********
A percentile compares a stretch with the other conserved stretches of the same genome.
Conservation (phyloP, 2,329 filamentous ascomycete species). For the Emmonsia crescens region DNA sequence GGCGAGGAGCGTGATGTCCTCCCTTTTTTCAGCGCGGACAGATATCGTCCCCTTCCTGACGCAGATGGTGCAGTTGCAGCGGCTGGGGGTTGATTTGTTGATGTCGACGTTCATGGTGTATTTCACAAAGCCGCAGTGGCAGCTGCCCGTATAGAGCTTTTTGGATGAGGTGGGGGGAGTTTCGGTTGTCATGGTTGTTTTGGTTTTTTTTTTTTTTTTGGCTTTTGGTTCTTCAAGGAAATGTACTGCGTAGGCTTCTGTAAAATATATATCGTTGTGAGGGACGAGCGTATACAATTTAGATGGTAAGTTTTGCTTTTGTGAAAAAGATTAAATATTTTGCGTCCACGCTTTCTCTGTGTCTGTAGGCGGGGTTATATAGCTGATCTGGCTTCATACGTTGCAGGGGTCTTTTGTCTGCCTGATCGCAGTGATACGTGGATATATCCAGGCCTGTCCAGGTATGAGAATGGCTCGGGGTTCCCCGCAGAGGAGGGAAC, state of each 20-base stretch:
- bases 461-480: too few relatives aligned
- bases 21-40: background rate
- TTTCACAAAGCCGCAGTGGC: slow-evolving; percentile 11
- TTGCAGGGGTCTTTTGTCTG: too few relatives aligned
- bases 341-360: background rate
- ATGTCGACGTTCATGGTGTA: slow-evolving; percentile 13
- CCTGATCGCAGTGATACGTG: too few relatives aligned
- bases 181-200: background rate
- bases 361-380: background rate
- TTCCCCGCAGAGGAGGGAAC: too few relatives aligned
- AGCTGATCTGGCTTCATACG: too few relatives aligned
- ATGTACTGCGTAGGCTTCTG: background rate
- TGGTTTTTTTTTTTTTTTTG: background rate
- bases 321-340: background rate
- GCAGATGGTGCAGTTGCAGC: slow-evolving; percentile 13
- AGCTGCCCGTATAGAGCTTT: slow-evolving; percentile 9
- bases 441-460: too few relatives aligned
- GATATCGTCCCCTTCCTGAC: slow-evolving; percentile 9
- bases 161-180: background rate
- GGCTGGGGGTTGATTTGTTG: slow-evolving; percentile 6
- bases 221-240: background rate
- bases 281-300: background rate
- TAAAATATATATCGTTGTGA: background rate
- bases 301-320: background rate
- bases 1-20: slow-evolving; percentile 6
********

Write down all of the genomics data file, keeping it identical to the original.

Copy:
A percentile compares a stretch with the other conserved stretches of the same genome.
Conservation (phyloP, 2,329 filamentous ascomycete species). For the Emmonsia crescens region DNA sequence GGCGAGGAGCGTGATGTCCTCCCTTTTTTCAGCGCGGACAGATATCGTCCCCTTCCTGACGCAGATGGTGCAGTTGCAGCGGCTGGGGGTTGATTTGTTGATGTCGACGTTCATGGTGTATTTCACAAAGCCGCAGTGGCAGCTGCCCGTATAGAGCTTTTTGGATGAGGTGGGGGGAGTTTCGGTTGTCATGGTTGTTTTGGTTTTTTTTTTTTTTTTGGCTTTTGGTTCTTCAAGGAAATGTACTGCGTAGGCTTCTGTAAAATATATATCGTTGTGAGGGACGAGCGTATACAATTTAGATGGTAAGTTTTGCTTTTGTGAAAAAGATTAAATATTTTGCGTCCACGCTTTCTCTGTGTCTGTAGGCGGGGTTATATAGCTGATCTGGCTTCATACGTTGCAGGGGTCTTTTGTCTGCCTGATCGCAGTGATACGTGGATATATCCAGGCCTGTCCAGGTATGAGAATGGCTCGGGGTTCCCCGCAGAGGAGGGAAC, state of each 20-base stretch:
- bases 461-480: too few relatives aligned
- bases 21-40: background rate
- TTTCACAAAGCCGCAGTGGC: slow-evolving; percentile 11
- TTGCAGGGGTCTTTTGTCTG: too few relatives aligned
- bases 341-360: background rate
- ATGTCGACGTTCATGGTGTA: slow-evolving; percentile 13
- CCTGATCGCAGTGATACGTG: too few relatives aligned
- bases 181-200: background rate
- bases 361-380: background rate
- TTCCCCGCAGAGGAGGGAAC: too few relatives aligned
- AGCTGATCTGGCTTCATACG: too few relatives aligned
- ATGTACTGCGTAGGCTTCTG: background rate
- TGGTTTTTTTTTTTTTTTTG: background rate
- bases 321-340: background rate
- GCAGATGGTGCAGTTGCAGC: slow-evolving; percentile 13
- AGCTGCCCGTATAGAGCTTT: slow-evolving; percentile 9
- bases 441-460: too few relatives aligned
- GATATCGTCCCCTTCCTGAC: slow-evolving; percentile 9
- bases 161-180: background rate
- GGCTGGGGGTTGATTTGTTG: slow-evolving; percentile 6
- bases 221-240: background rate
- bases 281-300: background rate
- TAAAATATATATCGTTGTGA: background rate
- bases 301-320: background rate
- bases 1-20: slow-evolving; percentile 6